Who are you, as a company? The overall company brand defines the quintessential qualities of the organization, at large, that is directed to both the general public and all stakeholders,
including customers, clients, strategic partners, investors and/or regulators. Employer branding, on the other hand, targets job seekers and employees. It zooms in on the workforce and
prospective hires to discover how these groups really perceive your organization.
The employer brand communicates every facet of your employees' experience, from work/life balance and social values to hiring and onboarding. Buzzword aside, you are looking to figure out your
unique employee value proposition. Employers that establish a successful brand own an intangible asset that can be widely parlayed.
The value proposition is a full package
Every organization needs to take a deep dive and examine itself from the inside out. What special differentiating features does your company offer, beyond pay checks of course, making it a
rewarding place for an employee to hang his or her hat? Why should a job candidate choose to work for you and not elsewhere?
Your goal is to position yourself as the employer of choice. If that works, you will spark excitement to differentiate yours from more generic brands. In doing so, you will need to address every
touchpoint. Some of the main marketing tools for current and potential employees are:
Websites with career pages.
Social media profiles.
Job acceptance and rejection letters.
Internal communications, such as newsletters.
The list is long and can be
leveraged to construct a powerful employer brand, which then should be constantly promoted. The human resources department is directly responsible for the brand, but other parties also coordinate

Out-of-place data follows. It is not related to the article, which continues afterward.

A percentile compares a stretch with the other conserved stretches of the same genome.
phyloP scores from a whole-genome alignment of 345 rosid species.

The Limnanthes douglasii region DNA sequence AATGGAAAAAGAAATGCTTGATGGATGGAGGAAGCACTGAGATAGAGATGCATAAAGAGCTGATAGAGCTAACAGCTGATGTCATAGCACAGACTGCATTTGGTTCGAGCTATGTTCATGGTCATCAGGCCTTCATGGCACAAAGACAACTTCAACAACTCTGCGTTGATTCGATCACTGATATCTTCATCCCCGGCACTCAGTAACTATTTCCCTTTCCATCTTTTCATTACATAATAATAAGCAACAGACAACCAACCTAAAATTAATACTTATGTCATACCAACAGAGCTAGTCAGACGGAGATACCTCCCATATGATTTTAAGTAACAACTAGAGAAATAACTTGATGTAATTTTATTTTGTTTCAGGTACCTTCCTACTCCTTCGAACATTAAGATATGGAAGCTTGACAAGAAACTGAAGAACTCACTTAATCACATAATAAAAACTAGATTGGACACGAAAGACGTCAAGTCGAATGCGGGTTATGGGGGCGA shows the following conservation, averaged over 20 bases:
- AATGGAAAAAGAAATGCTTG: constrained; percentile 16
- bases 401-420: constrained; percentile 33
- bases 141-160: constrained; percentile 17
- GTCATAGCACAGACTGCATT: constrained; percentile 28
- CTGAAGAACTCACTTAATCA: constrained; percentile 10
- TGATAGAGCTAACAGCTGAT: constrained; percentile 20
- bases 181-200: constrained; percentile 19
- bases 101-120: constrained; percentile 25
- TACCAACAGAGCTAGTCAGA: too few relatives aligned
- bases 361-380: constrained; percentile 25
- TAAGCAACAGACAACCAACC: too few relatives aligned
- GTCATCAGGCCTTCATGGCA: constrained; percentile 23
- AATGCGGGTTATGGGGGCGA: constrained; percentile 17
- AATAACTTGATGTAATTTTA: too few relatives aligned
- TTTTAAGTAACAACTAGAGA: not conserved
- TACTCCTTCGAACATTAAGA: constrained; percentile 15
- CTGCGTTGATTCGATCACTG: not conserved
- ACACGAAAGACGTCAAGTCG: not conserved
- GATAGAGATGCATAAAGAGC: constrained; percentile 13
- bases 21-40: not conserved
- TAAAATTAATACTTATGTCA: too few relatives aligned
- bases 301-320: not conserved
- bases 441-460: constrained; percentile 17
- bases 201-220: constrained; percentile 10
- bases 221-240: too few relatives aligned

efforts to help shape a firm's identity, including the C-suites, line managers and the marketing department members.
For example, when management approves benefits, it is up to HR to implement them and create marketing tools to promote them. Recruiters should also put the employer's corporate culture, work
environment and reputation into a recognizable brand.
How to build it
The first task is to nail down what your organization stands for both inside and outside the corporation. Sites such as Glassdoor and LinkedIn give a glimpse of outsiders' perceptions. Conducting
surveys among employees and job candidates provides further insights. Also, digging deeper into workshops is useful, since culture is so nuanced and subjective.
Compile a list of leading questions and employment topics to be discussed, such as:
What makes us different?
Do we offer unique or unusual benefits?
Are we treating our current employees well and could we improve?
Where should we spread the word about our company?
How do people find out about working for us?
What channels should we use to promote our brand?
Can we measure the results?
Next, it is time to give substance to the ideas and implement an action plan. First among the best practices for successful employer branding is keeping your current employees loyal and
satisfied. In today's social media landscape, negative stories can quickly go viral, undermining hard efforts elsewhere. Other practices for boosting the brand are to:
Provide feedback and transparency in interacting with new job candidates.
Support some suitable causes, ideally ones associated with your industry.
Keep active on social media channels and educate your employees in social media skills — post images of your workspaces and group gatherings, employee videos,
testimonials and blogs.
Host and participate in public events that can create a positive, enduring impression.
Leverage committed employees as brand advocates.
Measure and monitor all these avenues, focusing on areas such as cost per hire and satisfaction surveys.
Employer branding wins
A good brand yields benefits in cost savings and productivity. The war for talent is fierce, so aim to attract and retain the best candidates to avoid turnover. Extra points gained from a solid,
credible reputation count, alongside money spent on salaries and benefits, and help level the field with larger organizations. A wider candidate pool means faster hiring times, as well.
Send a clear message where you excel, including:
Training and development.
Leadership and collaboration.
Quality of products or services.
Stimulating work and environment.
Certain firms have become known as great places to work, whether for their compensation, opportunities or innovative cultures. This is a club you want to join.